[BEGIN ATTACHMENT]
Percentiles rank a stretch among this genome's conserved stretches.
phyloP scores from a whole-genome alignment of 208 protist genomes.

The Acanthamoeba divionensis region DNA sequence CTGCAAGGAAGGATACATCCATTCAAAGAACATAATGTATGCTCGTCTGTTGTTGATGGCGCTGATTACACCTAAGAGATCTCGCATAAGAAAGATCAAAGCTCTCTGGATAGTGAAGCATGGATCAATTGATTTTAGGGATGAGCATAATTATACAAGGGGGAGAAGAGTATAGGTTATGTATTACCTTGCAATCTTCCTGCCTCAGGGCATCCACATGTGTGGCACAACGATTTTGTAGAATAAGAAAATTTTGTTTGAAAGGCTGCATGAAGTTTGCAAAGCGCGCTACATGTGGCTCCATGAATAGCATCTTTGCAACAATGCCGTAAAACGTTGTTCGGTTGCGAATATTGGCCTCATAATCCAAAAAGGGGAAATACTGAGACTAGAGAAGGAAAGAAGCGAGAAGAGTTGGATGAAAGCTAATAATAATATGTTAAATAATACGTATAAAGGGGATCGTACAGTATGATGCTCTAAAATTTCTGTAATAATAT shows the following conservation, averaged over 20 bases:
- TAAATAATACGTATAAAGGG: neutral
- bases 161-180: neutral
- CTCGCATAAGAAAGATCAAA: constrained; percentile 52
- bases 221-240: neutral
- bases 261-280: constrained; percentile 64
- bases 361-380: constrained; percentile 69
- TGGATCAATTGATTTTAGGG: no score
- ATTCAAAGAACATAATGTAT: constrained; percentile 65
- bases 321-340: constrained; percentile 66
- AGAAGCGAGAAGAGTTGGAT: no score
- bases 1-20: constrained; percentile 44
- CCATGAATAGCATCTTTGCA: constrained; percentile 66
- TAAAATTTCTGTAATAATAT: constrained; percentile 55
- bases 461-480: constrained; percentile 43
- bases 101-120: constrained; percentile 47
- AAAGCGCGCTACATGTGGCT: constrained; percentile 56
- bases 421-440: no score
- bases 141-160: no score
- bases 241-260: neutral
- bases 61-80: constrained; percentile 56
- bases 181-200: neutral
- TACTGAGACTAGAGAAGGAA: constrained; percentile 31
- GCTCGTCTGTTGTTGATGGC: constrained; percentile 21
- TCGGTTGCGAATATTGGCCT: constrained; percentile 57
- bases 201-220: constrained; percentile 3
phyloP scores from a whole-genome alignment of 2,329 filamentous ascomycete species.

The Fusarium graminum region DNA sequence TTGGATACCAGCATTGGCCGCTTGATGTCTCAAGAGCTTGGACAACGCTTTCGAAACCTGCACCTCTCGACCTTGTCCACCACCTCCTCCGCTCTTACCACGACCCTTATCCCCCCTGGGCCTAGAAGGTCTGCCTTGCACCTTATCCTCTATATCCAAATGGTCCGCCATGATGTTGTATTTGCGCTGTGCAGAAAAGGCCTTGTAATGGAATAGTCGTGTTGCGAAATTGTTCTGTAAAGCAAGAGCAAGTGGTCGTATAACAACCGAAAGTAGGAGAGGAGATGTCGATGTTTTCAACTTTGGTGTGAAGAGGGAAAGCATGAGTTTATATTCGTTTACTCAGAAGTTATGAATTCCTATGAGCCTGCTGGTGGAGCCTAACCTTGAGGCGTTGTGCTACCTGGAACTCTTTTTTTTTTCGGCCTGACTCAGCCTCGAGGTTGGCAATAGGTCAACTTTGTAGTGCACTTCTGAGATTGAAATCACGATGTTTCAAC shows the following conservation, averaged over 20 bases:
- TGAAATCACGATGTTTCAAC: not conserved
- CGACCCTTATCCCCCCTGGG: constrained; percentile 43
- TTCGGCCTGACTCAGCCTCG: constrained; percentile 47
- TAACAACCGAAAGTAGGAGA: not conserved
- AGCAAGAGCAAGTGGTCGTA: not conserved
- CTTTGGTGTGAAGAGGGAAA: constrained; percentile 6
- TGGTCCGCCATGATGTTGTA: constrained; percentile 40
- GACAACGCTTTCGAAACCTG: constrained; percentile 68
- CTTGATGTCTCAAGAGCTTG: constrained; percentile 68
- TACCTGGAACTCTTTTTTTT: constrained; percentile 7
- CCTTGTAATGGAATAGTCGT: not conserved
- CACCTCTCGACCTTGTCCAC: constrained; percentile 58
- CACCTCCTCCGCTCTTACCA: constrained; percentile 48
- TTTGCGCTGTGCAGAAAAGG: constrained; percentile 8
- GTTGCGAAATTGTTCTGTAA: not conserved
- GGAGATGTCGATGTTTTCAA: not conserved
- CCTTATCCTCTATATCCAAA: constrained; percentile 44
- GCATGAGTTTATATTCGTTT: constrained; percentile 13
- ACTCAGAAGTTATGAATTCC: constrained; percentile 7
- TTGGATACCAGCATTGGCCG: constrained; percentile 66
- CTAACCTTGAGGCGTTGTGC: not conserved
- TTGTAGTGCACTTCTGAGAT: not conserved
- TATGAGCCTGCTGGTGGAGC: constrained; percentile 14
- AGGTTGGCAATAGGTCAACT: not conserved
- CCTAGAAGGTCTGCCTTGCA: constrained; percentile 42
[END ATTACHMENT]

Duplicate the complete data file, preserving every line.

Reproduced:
Percentiles rank a stretch among this genome's conserved stretches.
phyloP scores from a whole-genome alignment of 208 protist genomes.

The Acanthamoeba divionensis region DNA sequence CTGCAAGGAAGGATACATCCATTCAAAGAACATAATGTATGCTCGTCTGTTGTTGATGGCGCTGATTACACCTAAGAGATCTCGCATAAGAAAGATCAAAGCTCTCTGGATAGTGAAGCATGGATCAATTGATTTTAGGGATGAGCATAATTATACAAGGGGGAGAAGAGTATAGGTTATGTATTACCTTGCAATCTTCCTGCCTCAGGGCATCCACATGTGTGGCACAACGATTTTGTAGAATAAGAAAATTTTGTTTGAAAGGCTGCATGAAGTTTGCAAAGCGCGCTACATGTGGCTCCATGAATAGCATCTTTGCAACAATGCCGTAAAACGTTGTTCGGTTGCGAATATTGGCCTCATAATCCAAAAAGGGGAAATACTGAGACTAGAGAAGGAAAGAAGCGAGAAGAGTTGGATGAAAGCTAATAATAATATGTTAAATAATACGTATAAAGGGGATCGTACAGTATGATGCTCTAAAATTTCTGTAATAATAT shows the following conservation, averaged over 20 bases:
- TAAATAATACGTATAAAGGG: neutral
- bases 161-180: neutral
- CTCGCATAAGAAAGATCAAA: constrained; percentile 52
- bases 221-240: neutral
- bases 261-280: constrained; percentile 64
- bases 361-380: constrained; percentile 69
- TGGATCAATTGATTTTAGGG: no score
- ATTCAAAGAACATAATGTAT: constrained; percentile 65
- bases 321-340: constrained; percentile 66
- AGAAGCGAGAAGAGTTGGAT: no score
- bases 1-20: constrained; percentile 44
- CCATGAATAGCATCTTTGCA: constrained; percentile 66
- TAAAATTTCTGTAATAATAT: constrained; percentile 55
- bases 461-480: constrained; percentile 43
- bases 101-120: constrained; percentile 47
- AAAGCGCGCTACATGTGGCT: constrained; percentile 56
- bases 421-440: no score
- bases 141-160: no score
- bases 241-260: neutral
- bases 61-80: constrained; percentile 56
- bases 181-200: neutral
- TACTGAGACTAGAGAAGGAA: constrained; percentile 31
- GCTCGTCTGTTGTTGATGGC: constrained; percentile 21
- TCGGTTGCGAATATTGGCCT: constrained; percentile 57
- bases 201-220: constrained; percentile 3
phyloP scores from a whole-genome alignment of 2,329 filamentous ascomycete species.

The Fusarium graminum region DNA sequence TTGGATACCAGCATTGGCCGCTTGATGTCTCAAGAGCTTGGACAACGCTTTCGAAACCTGCACCTCTCGACCTTGTCCACCACCTCCTCCGCTCTTACCACGACCCTTATCCCCCCTGGGCCTAGAAGGTCTGCCTTGCACCTTATCCTCTATATCCAAATGGTCCGCCATGATGTTGTATTTGCGCTGTGCAGAAAAGGCCTTGTAATGGAATAGTCGTGTTGCGAAATTGTTCTGTAAAGCAAGAGCAAGTGGTCGTATAACAACCGAAAGTAGGAGAGGAGATGTCGATGTTTTCAACTTTGGTGTGAAGAGGGAAAGCATGAGTTTATATTCGTTTACTCAGAAGTTATGAATTCCTATGAGCCTGCTGGTGGAGCCTAACCTTGAGGCGTTGTGCTACCTGGAACTCTTTTTTTTTTCGGCCTGACTCAGCCTCGAGGTTGGCAATAGGTCAACTTTGTAGTGCACTTCTGAGATTGAAATCACGATGTTTCAAC shows the following conservation, averaged over 20 bases:
- TGAAATCACGATGTTTCAAC: not conserved
- CGACCCTTATCCCCCCTGGG: constrained; percentile 43
- TTCGGCCTGACTCAGCCTCG: constrained; percentile 47
- TAACAACCGAAAGTAGGAGA: not conserved
- AGCAAGAGCAAGTGGTCGTA: not conserved
- CTTTGGTGTGAAGAGGGAAA: constrained; percentile 6
- TGGTCCGCCATGATGTTGTA: constrained; percentile 40
- GACAACGCTTTCGAAACCTG: constrained; percentile 68
- CTTGATGTCTCAAGAGCTTG: constrained; percentile 68
- TACCTGGAACTCTTTTTTTT: constrained; percentile 7
- CCTTGTAATGGAATAGTCGT: not conserved
- CACCTCTCGACCTTGTCCAC: constrained; percentile 58
- CACCTCCTCCGCTCTTACCA: constrained; percentile 48
- TTTGCGCTGTGCAGAAAAGG: constrained; percentile 8
- GTTGCGAAATTGTTCTGTAA: not conserved
- GGAGATGTCGATGTTTTCAA: not conserved
- CCTTATCCTCTATATCCAAA: constrained; percentile 44
- GCATGAGTTTATATTCGTTT: constrained; percentile 13
- ACTCAGAAGTTATGAATTCC: constrained; percentile 7
- TTGGATACCAGCATTGGCCG: constrained; percentile 66
- CTAACCTTGAGGCGTTGTGC: not conserved
- TTGTAGTGCACTTCTGAGAT: not conserved
- TATGAGCCTGCTGGTGGAGC: constrained; percentile 14
- AGGTTGGCAATAGGTCAACT: not conserved
- CCTAGAAGGTCTGCCTTGCA: constrained; percentile 42